Working with a Really LARGE Print

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So…

in a recent post I showed you how our new design, the Cosmo Convertible looks all dressed up in PVC-coated cotton print by Marimekko and because so many of you were interested in trying out this fascinating material, we included a list of helpful tips to increase your chances for a successful outcome.

But here’s the deal… following the original post we got almost as many inquiries as to how I fussy cut the fabric so that the print would “match” along the side edges, so I thought I’d dedicate one more post to this particular sample, only this time I’ll show for you how I went about making the sides “LOOK” like they were perfectly matched.   🙂

The first thing I need to let you know about this fabric is that it literally had the largest repeat I have EVER worked with. Do you believe that ONE repeat was ACTUALLY 1- 1/4 yards and about 50″ wide? So with this in mind, there was NO WAY there was going to be a perfect match at the seams unless I had bought two repeats, and that just wasn’t happening at this price! 🙂

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So… in order to get a “bird’s eye” view of what I had to work with, I laid the fabric full out on the floor (all one repeat of it, that is…).

Next, I traced myself some full-sized pattern pieces for the Bag Front and the Upper and also the Lower Back. It’s impossible to do this having to place pattern pieces on the fold. The full-sized pieces let’s me see BOTH side edges, which is imperative.

But, it didn’t take me long to realize that there would be impossible to get a good match on both sides. So I opted for the next best thing… that being a pretty darn good match on one side and a color-blocked match on the other side, but even that was difficult to find. That random pink flower up in the upper corner messed up most every one of my plans until I landed on this one.

merrimekWith this placement, the seam in the midst of the red flower is a near perfect match. I then cheated the bottom corners out just a tad in order to get a better color match on the opposite side seam. You’ll notice that now both top corner edges on that side will be black and white… a completely different black & white print… but still black & white all the same, and I’m afraid that’s as good as its gonna get. (As you can see, I “placed” the 2nd SideBack pattern piece with a red outline so you could more easily visualize it with me.)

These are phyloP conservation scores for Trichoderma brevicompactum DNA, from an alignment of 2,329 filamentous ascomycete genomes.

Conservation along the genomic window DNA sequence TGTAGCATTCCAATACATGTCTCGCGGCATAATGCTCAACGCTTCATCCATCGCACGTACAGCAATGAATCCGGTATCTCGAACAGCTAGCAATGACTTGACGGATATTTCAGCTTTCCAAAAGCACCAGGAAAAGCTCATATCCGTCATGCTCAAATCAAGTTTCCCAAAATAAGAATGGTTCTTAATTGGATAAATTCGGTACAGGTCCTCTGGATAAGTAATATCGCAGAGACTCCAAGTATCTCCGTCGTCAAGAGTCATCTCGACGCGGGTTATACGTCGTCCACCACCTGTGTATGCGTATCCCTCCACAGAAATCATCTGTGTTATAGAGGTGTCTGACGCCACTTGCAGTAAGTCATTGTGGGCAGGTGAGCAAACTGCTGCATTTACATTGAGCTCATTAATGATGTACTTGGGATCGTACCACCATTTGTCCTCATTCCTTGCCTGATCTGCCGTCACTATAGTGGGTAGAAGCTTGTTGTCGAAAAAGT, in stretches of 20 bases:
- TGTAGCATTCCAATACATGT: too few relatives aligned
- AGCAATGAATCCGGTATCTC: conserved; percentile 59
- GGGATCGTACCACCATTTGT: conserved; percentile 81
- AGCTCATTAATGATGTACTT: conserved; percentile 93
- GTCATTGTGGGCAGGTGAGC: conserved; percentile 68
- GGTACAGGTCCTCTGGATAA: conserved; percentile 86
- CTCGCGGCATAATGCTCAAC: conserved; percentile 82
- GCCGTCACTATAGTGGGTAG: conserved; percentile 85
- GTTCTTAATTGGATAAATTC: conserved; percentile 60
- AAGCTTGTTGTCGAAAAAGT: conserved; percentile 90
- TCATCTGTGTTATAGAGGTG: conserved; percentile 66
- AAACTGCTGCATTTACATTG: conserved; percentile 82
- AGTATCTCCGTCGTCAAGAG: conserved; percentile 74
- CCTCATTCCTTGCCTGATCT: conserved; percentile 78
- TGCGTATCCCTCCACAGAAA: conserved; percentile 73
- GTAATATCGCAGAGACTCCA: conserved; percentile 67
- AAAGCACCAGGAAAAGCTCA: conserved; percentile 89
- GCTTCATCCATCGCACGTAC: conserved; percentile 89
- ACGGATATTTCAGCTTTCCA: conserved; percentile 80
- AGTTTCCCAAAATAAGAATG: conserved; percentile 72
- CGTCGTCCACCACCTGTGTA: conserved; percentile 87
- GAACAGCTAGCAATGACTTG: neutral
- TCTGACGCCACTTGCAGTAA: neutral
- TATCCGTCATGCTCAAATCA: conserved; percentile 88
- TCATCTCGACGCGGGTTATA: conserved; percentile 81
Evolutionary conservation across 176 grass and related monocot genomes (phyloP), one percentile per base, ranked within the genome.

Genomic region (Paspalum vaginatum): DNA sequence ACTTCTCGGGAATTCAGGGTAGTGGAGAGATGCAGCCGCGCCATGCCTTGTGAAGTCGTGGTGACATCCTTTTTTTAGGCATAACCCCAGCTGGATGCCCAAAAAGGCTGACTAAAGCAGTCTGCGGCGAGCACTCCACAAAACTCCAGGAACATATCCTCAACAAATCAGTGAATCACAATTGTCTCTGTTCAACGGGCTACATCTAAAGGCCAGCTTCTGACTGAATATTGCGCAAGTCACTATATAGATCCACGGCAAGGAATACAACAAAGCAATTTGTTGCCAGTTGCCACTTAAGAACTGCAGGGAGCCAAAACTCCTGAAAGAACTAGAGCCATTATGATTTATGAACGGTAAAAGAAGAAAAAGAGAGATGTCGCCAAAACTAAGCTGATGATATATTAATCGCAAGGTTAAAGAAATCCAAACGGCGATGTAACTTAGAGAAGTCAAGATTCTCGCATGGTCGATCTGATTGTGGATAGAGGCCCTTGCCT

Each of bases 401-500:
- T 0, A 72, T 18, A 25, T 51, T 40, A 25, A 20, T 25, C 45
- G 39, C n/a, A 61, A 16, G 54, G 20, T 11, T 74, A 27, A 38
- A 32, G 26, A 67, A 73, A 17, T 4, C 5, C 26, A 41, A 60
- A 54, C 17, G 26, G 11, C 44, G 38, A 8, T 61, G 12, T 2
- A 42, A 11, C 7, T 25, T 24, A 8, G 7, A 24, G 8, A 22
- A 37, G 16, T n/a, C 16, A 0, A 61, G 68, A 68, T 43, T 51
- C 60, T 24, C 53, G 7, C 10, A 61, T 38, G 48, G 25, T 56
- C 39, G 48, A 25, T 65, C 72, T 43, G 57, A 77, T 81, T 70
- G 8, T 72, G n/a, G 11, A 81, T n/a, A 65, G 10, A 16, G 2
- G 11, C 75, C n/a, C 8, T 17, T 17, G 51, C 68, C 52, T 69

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The yellow print on both side edge “makes its appearance” about 7″ down from the top corner of the Bag. The print is a considerably different… after all, the black & white print is a total NON-match, and the direction of the yellow lines is out of sync, but because the colors aligns pretty much perfect, the eye is pleased with the outcome (and so am I).   You can see the finished result for this seam at right.

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At left you can see how the seams on the “red” side of the bag turned out. It looks real good along the upper half of the seam, no surprise there, but the matching worsens toward the bottom corner, a direct result of “cheating” the edges out to improve the color match on the “yellow” side of the bag.  🙂

So…

I don’t know how helpful this was. I’ve used this technique before as I actually quite enjoy the tricky alignment challenges that some prints present. Hopefully this will at least provide graphic evidence that your matching need not be perfect in order to be pleasing and sometimes the most satisfying outcomes unfold VERY slowly (I easily spent over 1-1/2 hours cutting out these five pieces.